Protest song ‘Glory to Hong Kong’ banned after appeals court ruling

Song was mistakenly played as city’s anthem at international ceremonies instead of China’s ‘March of the Volunteers’

Maroosha Muzaffar
Wednesday 08 May 2024 12:57 BST
Hong Kong protesters

A Hong Kong appeals court has granted the government’s request to ban the popular protest song “Glory to Hong Kong”, overturning a previous ruling.

The song, sung during the 2019 anti-government protests, was mistakenly played as the city’s anthem at international ceremonies instead of China’s “March of the Volunteers”, causing controversy and concern in Beijing.

Judge Anthony Chan last year struck down the city government’s request to ban the song from the internet. “I believe that the intrusion to freedom of expression here, especially to innocent third parties, is what is referred to in public law as chilling effects,” he said.

The latest ruling marks the first time a song has been banned since the territory’s handover to China in 1997.

The government’s critics argue that the ban further restricts freedom of expression in Hong Kong.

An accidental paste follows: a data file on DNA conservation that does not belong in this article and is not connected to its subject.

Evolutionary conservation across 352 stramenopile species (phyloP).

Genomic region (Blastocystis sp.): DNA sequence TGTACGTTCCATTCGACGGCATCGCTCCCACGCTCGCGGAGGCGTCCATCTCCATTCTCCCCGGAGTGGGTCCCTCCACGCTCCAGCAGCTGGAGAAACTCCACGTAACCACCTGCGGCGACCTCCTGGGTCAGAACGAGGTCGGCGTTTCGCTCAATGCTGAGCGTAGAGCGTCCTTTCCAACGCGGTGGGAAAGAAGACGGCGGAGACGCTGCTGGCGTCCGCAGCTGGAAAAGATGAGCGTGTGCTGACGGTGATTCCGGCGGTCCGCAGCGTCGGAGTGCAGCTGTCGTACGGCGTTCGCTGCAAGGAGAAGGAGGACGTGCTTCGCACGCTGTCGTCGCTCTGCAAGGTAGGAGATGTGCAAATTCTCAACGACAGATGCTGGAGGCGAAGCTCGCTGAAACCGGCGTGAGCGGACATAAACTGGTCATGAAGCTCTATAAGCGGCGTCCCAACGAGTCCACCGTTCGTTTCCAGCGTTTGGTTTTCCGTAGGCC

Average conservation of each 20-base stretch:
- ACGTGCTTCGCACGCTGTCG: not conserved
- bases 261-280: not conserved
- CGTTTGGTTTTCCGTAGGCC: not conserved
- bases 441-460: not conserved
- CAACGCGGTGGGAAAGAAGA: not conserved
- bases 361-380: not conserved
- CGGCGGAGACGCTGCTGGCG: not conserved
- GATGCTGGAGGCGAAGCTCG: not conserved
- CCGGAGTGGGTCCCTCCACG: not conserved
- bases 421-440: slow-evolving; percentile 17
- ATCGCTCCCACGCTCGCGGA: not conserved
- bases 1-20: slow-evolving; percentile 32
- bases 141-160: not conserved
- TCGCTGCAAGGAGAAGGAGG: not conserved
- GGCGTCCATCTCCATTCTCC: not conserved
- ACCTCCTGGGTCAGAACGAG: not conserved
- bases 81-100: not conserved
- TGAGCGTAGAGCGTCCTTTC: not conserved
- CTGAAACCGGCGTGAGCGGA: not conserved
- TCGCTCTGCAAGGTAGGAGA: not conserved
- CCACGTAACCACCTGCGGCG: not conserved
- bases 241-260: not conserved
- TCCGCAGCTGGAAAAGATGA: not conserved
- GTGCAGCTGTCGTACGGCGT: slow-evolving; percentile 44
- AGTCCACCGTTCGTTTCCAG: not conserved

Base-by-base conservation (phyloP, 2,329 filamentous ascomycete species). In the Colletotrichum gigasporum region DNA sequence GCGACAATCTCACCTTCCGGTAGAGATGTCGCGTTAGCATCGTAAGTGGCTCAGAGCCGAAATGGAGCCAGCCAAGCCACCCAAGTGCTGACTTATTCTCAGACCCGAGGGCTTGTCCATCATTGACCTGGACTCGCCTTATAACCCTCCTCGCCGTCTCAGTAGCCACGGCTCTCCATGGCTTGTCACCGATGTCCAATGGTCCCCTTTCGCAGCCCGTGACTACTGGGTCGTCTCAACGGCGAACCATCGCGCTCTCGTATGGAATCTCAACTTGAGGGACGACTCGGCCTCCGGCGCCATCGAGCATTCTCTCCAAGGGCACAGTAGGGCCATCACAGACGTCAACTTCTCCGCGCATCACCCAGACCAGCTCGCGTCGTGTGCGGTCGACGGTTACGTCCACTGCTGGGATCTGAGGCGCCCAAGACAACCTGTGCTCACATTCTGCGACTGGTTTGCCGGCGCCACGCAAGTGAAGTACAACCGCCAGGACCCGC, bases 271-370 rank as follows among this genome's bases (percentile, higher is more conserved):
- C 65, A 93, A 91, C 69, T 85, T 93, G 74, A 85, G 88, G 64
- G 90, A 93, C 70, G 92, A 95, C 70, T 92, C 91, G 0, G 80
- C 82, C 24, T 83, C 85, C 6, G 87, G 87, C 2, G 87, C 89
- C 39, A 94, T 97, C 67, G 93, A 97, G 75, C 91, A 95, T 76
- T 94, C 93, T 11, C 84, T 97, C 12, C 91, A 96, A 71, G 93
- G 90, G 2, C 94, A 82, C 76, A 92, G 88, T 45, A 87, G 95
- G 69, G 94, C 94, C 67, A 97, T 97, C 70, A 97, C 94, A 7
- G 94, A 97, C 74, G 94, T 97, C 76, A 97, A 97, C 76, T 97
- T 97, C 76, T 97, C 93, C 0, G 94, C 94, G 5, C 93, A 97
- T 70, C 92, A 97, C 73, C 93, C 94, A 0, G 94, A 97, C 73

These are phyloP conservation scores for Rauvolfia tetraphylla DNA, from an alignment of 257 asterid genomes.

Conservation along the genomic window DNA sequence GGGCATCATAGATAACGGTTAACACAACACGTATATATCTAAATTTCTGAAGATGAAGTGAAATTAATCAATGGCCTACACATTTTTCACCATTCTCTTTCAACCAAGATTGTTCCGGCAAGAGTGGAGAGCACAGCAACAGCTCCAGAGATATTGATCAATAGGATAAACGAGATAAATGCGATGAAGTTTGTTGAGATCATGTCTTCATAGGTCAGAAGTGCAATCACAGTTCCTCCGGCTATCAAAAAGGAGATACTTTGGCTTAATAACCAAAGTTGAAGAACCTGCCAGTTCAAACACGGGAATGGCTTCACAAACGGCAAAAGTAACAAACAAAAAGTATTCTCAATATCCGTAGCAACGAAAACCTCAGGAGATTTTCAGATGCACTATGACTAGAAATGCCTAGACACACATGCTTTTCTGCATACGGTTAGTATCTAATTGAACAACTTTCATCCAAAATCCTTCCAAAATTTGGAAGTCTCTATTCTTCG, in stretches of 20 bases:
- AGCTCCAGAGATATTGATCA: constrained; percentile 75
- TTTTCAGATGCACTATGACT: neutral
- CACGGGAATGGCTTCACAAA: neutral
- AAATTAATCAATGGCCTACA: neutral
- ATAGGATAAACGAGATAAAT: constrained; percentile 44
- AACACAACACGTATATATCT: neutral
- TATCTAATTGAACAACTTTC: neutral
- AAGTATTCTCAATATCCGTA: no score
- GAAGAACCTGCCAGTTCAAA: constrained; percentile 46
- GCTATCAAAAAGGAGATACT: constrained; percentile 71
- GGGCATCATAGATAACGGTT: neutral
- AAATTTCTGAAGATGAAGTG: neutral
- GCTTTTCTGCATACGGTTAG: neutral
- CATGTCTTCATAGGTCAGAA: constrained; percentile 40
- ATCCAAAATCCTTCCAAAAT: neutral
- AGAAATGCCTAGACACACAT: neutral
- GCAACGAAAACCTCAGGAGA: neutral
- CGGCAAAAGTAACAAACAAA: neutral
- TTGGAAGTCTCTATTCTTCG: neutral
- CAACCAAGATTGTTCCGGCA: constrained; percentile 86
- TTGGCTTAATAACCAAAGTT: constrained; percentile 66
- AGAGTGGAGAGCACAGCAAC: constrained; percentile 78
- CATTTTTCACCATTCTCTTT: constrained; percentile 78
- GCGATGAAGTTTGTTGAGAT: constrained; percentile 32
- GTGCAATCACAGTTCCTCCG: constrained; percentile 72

The appeals court’s decision was reportedly based on the song’s perceived intent as a “weapon” and the need to address perceived criminal activities associated with it.

“We accept the assessment of the executive that prosecutions alone are clearly not adequate to tackle the acute criminal problems and that there is a compelling need for an injunction,” judge Jeremy Poon said in his ruling.

He added the interlocutory injunction was necessary to persuade internet platform operators to remove “problematic videos in connection with the song”.

The ban specifically focuses on distribution of material advocating for the separation of Hong Kong from China and any misrepresentation of the song as the city’s national anthem. However, there are exemptions for lawful journalistic and academic use.

The ruling warns that failure to adhere to these restrictions could lead to fines or imprisonment.

Previously, people have been arrested for playing “Glory to Hong Kong” in public, cited for offences like playing a musical instrument without a permit.

The song, however, remains accessible on platforms like Spotify, Apple Music, and YouTube.

Beijing’s implementation of a national security law in 2020 sparked a protest and led to the arrest of several activists in Hong Kong while a local security law further raised concerns about the erosion of civil liberties in the city.

The government’s push to ban the protest song follows its failed attempt to prioritise China’s national anthem over it in online searches.

A Chinese foreign ministry spokesman said on Wednesday that the ban on the song was a “necessary measure by (Hong Kong) to fulfil its responsibility of safeguarding national security”.

Additional reporting by agencies

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